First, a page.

The other big problem is polygon seaming. You could already see it on the well in the previous screenshot, but this one shows it a lot better: pretty horrible lines where polygons meet. Even in the skybox. The readme mentions this problem with CIF cards, but can only offer one solution, disabling the texture filtering. This is a doubly good idea, since as I have noticed in other games, the Rage II incurs a pretty hefty performance hit with bilinear filtering – the framerate is definitely worse than the Mystique.
With texture filtering disabled, the seaming issues all but disappear and the framerate gets much better – wait, what’s up with those ground textures? If you thought the pixels on the Mystique were bad enough, just wait until you see these ones. It’s like the ground has measles. What’s more, the smoothness still isn’t up to par with Matrox. You will need to go down to 512×384, which makes it pretty smooth overall, but it won’t look as good as 640×480.
So what’s the best choice? Well, if you have a Voodoo and it actually works, just go with that, I guess. Otherwise it’s a victory for Matrox – it has the highest speed of the bunch, coupled with the best textures (because they are unfiltered, go figure) and no glaring image artifacts. I don’t know about you, but I’ll take pixelated shadows over dithering everywhere. And I’ll take smaller pixels over green stains.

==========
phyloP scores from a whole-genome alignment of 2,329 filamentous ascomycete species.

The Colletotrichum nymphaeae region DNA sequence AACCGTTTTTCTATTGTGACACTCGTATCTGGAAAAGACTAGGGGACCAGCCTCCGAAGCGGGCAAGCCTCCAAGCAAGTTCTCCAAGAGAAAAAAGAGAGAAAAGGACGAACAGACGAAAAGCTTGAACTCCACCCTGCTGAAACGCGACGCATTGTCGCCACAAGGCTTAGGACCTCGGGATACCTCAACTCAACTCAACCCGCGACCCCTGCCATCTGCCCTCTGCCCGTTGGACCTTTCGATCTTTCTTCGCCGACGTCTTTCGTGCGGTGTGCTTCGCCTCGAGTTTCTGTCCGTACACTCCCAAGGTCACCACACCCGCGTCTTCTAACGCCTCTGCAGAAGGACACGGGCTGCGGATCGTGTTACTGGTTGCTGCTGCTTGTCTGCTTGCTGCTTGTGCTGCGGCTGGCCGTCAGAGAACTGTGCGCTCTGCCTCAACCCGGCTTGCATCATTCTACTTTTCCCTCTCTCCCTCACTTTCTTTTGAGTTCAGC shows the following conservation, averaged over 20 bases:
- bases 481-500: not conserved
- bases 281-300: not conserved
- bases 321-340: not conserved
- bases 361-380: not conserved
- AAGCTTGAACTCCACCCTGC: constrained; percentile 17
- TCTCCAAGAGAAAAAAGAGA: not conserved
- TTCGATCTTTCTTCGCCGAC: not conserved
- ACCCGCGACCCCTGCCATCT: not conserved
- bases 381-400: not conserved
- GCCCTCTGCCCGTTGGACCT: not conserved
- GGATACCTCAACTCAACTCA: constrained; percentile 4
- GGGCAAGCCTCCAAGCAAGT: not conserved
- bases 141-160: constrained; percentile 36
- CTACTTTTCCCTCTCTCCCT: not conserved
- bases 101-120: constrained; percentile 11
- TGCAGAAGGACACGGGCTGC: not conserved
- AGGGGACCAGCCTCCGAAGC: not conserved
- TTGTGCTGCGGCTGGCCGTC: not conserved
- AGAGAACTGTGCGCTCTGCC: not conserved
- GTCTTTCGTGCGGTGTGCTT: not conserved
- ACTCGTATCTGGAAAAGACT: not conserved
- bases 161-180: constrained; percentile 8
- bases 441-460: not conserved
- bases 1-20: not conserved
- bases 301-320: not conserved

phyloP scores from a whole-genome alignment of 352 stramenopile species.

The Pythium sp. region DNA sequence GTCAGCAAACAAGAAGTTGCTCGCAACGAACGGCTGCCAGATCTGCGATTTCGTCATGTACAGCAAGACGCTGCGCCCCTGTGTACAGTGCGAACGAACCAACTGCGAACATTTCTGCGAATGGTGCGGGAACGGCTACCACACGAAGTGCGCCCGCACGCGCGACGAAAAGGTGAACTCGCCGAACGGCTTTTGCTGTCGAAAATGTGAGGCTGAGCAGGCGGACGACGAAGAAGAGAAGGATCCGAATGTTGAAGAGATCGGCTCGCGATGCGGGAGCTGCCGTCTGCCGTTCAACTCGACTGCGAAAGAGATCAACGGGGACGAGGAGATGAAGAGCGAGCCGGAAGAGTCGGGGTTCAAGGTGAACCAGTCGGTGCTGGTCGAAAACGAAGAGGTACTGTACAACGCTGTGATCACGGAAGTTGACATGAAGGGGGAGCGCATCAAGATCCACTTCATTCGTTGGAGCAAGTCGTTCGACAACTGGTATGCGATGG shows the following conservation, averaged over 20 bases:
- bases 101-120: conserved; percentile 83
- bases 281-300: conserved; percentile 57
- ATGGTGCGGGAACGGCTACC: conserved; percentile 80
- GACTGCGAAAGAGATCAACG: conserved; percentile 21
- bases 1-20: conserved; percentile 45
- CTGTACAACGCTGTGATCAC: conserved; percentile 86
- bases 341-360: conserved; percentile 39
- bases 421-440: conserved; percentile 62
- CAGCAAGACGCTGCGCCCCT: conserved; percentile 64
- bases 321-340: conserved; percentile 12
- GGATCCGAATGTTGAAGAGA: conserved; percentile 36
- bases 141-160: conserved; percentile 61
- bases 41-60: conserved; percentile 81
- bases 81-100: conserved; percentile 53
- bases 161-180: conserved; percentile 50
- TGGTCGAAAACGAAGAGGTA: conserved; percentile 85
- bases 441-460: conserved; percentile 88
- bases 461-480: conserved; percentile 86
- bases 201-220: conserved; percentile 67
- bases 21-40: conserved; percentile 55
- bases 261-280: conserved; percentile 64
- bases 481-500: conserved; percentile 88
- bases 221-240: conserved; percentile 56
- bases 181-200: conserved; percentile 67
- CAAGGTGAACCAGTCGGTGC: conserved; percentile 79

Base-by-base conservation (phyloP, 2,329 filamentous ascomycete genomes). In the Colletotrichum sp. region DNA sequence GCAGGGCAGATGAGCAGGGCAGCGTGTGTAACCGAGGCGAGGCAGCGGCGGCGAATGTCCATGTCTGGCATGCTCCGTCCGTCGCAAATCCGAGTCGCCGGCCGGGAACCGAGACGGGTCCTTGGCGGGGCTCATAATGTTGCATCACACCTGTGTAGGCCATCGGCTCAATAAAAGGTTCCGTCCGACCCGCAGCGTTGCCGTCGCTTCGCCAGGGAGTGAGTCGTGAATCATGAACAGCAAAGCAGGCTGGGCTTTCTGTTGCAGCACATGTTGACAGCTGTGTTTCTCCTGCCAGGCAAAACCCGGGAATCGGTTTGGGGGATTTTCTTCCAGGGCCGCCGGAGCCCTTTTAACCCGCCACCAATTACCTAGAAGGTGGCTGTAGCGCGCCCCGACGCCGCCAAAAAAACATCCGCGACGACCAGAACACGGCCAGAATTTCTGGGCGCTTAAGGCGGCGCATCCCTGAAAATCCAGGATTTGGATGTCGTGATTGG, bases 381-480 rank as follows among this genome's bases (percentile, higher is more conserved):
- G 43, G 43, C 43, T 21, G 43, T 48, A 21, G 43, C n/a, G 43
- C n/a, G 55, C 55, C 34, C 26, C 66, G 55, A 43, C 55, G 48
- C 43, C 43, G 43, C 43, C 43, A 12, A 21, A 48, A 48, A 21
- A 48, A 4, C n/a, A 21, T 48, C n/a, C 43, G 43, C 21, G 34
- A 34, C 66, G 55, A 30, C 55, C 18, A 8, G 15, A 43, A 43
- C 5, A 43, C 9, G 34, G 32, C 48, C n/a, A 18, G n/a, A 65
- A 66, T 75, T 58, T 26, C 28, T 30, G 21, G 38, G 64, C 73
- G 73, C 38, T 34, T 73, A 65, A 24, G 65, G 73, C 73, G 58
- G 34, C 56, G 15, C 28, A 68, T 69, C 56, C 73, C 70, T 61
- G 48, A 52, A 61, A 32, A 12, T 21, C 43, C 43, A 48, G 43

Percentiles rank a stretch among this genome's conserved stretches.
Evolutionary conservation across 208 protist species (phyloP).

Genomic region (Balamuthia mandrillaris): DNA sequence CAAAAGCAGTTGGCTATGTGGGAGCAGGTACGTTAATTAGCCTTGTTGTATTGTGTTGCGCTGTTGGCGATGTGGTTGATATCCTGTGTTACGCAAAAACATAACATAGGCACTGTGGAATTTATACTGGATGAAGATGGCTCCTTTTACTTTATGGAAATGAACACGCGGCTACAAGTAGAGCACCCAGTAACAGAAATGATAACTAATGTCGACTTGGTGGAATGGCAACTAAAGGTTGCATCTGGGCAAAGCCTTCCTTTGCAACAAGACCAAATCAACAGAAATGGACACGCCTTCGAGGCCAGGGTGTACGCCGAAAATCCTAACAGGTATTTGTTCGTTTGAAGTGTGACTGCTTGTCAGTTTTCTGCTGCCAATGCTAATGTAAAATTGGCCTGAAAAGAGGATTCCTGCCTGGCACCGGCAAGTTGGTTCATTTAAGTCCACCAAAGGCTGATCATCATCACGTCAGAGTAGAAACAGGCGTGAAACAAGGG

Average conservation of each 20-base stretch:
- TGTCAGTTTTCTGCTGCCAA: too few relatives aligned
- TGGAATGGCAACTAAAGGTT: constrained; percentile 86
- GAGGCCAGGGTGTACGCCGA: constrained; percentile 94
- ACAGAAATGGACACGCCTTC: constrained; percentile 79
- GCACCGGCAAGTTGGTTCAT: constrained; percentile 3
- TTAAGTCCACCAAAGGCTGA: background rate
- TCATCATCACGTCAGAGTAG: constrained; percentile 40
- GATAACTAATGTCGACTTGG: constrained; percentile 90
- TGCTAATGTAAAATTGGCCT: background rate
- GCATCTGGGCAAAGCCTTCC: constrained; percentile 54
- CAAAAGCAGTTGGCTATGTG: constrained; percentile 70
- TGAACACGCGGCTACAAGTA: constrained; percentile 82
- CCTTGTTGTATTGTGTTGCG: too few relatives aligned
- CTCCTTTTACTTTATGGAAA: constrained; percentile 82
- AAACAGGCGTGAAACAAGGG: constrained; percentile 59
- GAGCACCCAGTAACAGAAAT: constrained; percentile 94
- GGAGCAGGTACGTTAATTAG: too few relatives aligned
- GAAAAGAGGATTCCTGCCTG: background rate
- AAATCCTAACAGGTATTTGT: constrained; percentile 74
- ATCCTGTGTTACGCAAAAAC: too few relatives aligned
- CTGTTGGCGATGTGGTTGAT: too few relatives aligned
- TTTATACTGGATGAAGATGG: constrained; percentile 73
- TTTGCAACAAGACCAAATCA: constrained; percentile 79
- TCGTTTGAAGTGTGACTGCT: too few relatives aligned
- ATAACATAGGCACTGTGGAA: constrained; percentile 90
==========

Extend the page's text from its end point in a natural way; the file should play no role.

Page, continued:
The speed factor is actually a victory for Ati, however, as the CIF was supported up to the Rage Pro, meaning you could use that card to get better results. Indeed, my Rage LT Pro ran the game very smoothly even with the max resolution of 864×480! But you’ll still get the seams or the giant pixels, so in the end I’d rather go with Matrox.
It’s a matter of compromises, and for once, the Mystique proves itself the most useful. At least until I get my hands on that 3dfx Velocity.
It pains me to say this, but I just don’t feel the drive to keep playing SMT4. I’m only 6 hours in, and already I can’t find it in myself to start the game anymore.
How tastes change. From 2004 to about 2007, I played almost only JRPGs, and the occasional shooter (that much never changed). From Final Fantasy to Shin Megami Tensei, from Grandia to Tales, I’ve run the whole gamut of popular series, and even some not-so-popular ones. The last one I played extensively was Persona 4 and its 80 hours, back for its 2009 launch. After that, it’s been an almost complete void. For a couple years now, they have been boring me to death. I never last more than a few hours.